Throughout the eight books of the House of Niccol? series a picture emerges of Sophie de Fleury, the mother of Nicholas, and of her centrality in the life of her son. Can you put this picture together now —the Sophie of rumor and gossip, the Sophie of Nicholas's slowly revealed memories, of his maturer judgement, of Andro Wodman's reporting? Are there still some mysteries and obscurities in this portrait?

The House of Niccol? series offers a sustained and in many ways highly sophisticated version of the changes in intellectual, political and psychological structures which mark the transition from the medieval to the modern world. But like any good set of historical novels it abounds too in individual scenes and characters of great emotional, dramatic, and visual power, or stylistic verve, &quote;set pieces&quote; which hang in the memory even longer, perhaps, than the plot or the author's philosophy of history. What are some of your favorites here—scenes of comic impact or tragic illumination? Best-drawn villain or victim, most vexatious female adolescent? Most breathtaking fight or chase? Most engrossing moment of romance? Most stunning surprise?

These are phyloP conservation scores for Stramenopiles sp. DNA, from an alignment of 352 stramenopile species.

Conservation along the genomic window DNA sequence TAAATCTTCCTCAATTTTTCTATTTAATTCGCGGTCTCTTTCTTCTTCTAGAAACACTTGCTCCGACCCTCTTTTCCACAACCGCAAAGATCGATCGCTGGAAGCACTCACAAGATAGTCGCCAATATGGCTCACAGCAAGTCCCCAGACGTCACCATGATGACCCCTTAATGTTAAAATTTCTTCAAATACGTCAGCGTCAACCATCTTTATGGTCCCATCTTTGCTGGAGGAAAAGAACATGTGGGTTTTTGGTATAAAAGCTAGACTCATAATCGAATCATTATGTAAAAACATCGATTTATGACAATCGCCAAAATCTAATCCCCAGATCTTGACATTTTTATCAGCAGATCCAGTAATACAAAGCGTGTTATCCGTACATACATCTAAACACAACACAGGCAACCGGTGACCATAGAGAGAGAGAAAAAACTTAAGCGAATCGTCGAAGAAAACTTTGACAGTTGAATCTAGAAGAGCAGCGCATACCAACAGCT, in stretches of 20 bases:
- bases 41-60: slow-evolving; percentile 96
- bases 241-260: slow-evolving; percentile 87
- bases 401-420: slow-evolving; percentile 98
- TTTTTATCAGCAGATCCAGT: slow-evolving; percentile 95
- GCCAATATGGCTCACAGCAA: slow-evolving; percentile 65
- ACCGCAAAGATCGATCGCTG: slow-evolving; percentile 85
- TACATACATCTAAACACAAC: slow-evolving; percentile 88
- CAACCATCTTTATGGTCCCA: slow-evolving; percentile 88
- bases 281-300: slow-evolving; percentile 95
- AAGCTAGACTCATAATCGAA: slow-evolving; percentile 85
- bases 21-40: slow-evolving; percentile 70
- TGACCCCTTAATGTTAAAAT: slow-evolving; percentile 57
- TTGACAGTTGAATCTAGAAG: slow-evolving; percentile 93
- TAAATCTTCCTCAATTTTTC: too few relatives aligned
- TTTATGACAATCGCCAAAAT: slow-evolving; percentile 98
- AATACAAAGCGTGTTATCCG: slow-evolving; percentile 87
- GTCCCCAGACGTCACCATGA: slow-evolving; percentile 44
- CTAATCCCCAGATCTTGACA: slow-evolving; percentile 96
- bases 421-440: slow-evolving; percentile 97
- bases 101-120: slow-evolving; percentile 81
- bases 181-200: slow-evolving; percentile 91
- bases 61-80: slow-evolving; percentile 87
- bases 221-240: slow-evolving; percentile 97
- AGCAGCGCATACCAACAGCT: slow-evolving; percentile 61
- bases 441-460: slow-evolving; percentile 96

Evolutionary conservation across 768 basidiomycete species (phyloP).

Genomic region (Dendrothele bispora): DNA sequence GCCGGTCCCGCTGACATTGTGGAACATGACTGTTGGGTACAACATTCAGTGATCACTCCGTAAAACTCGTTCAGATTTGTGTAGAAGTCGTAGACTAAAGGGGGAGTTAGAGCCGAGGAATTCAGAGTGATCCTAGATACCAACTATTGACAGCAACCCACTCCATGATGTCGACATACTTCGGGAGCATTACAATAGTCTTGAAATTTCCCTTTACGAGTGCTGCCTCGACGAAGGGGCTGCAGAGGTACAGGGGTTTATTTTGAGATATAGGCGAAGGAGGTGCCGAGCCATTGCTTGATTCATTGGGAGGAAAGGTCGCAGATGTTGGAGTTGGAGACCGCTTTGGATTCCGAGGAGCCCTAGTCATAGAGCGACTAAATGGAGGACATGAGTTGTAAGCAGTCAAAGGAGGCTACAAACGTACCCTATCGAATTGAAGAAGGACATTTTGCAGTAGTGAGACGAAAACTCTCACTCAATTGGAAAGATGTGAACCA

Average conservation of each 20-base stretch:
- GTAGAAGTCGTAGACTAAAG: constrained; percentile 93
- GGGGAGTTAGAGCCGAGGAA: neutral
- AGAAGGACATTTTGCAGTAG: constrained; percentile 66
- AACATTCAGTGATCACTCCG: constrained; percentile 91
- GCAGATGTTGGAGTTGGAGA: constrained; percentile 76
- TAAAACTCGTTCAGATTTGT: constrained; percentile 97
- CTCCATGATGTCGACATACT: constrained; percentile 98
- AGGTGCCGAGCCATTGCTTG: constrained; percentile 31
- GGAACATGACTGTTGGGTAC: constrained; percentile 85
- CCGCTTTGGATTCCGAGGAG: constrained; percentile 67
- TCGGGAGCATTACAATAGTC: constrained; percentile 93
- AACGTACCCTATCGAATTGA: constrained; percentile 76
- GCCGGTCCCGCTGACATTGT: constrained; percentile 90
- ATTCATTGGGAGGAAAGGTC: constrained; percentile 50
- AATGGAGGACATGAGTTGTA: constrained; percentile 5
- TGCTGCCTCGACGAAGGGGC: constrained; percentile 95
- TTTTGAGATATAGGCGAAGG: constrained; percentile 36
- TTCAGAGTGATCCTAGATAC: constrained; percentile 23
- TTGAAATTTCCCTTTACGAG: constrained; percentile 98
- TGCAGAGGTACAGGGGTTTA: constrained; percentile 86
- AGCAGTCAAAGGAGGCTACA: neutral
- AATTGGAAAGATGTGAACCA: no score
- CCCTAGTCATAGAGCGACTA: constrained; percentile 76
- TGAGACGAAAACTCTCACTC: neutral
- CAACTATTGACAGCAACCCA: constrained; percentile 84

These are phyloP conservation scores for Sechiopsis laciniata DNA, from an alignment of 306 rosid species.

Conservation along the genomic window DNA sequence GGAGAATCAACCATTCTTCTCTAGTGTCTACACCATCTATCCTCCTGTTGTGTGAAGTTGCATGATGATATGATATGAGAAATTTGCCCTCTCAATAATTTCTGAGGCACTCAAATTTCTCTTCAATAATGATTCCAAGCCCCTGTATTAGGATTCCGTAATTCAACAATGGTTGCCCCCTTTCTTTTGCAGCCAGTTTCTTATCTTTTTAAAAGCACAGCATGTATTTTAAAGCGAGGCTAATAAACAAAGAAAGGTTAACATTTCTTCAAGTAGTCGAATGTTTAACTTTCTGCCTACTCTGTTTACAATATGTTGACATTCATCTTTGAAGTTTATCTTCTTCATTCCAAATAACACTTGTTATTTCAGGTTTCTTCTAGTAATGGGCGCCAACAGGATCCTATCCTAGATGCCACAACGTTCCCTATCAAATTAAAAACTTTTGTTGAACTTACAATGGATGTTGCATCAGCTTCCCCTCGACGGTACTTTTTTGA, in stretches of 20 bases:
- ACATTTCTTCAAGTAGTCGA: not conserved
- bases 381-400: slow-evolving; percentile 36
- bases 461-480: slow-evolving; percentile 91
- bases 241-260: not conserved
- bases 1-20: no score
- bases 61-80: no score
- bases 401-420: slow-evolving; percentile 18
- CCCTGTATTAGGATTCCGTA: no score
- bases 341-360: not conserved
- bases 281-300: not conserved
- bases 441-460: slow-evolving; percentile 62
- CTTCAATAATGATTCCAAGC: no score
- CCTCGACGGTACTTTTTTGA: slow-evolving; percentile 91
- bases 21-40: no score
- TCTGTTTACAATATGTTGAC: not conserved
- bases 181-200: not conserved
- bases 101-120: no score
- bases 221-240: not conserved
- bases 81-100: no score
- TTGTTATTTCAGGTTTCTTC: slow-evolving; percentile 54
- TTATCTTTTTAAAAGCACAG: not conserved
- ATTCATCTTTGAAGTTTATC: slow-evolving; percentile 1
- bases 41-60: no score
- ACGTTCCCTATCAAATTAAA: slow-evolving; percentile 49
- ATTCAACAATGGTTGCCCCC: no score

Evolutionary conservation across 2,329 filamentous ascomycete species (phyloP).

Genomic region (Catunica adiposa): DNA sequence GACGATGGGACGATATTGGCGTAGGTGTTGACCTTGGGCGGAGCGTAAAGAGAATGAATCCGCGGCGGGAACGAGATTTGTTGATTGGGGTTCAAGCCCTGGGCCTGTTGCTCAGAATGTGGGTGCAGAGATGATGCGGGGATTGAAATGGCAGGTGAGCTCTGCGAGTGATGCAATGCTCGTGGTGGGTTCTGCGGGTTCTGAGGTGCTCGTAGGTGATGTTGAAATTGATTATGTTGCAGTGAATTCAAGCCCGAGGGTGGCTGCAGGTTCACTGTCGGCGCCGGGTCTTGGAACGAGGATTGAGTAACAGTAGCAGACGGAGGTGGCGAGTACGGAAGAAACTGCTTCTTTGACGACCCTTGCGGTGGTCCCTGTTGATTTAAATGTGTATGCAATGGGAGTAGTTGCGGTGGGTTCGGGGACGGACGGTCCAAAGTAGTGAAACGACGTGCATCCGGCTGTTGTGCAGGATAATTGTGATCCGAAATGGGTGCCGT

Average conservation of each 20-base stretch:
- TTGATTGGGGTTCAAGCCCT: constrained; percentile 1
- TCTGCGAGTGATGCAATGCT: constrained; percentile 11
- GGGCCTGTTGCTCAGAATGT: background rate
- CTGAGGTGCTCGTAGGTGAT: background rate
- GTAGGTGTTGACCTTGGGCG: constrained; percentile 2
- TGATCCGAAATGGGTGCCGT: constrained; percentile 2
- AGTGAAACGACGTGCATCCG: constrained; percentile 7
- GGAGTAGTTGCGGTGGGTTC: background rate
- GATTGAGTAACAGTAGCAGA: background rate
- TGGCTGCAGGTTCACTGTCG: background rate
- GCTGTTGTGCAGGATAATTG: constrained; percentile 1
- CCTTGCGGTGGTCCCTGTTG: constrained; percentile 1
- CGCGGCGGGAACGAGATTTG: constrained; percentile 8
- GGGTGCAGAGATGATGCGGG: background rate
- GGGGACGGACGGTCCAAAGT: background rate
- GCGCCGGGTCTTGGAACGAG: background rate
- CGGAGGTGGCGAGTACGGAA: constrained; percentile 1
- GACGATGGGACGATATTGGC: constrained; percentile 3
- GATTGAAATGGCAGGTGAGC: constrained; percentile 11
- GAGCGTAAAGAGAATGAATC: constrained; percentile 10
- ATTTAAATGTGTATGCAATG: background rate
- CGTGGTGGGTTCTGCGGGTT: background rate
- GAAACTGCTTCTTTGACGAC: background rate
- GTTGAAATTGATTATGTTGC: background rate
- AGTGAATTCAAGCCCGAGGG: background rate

At the opening of the second volume of the series, and at the closing of the last volume, the voice of an astrologer-character replaces that of the novelist-narrator. What do you make of this—some invitation to compare and contrast those two professions?

Some readers will have come to the Niccol? series after reading the Lymond Chronicles, to which they are a 'prequel'; others have now finished the Niccol? series and will go on to the sequel, the Lymond Chronicles. What are some of the dividends of doing it the first way? The second way? How (after a reading of both) are these two heroes, these two worlds, these two intricate plots, alike and different?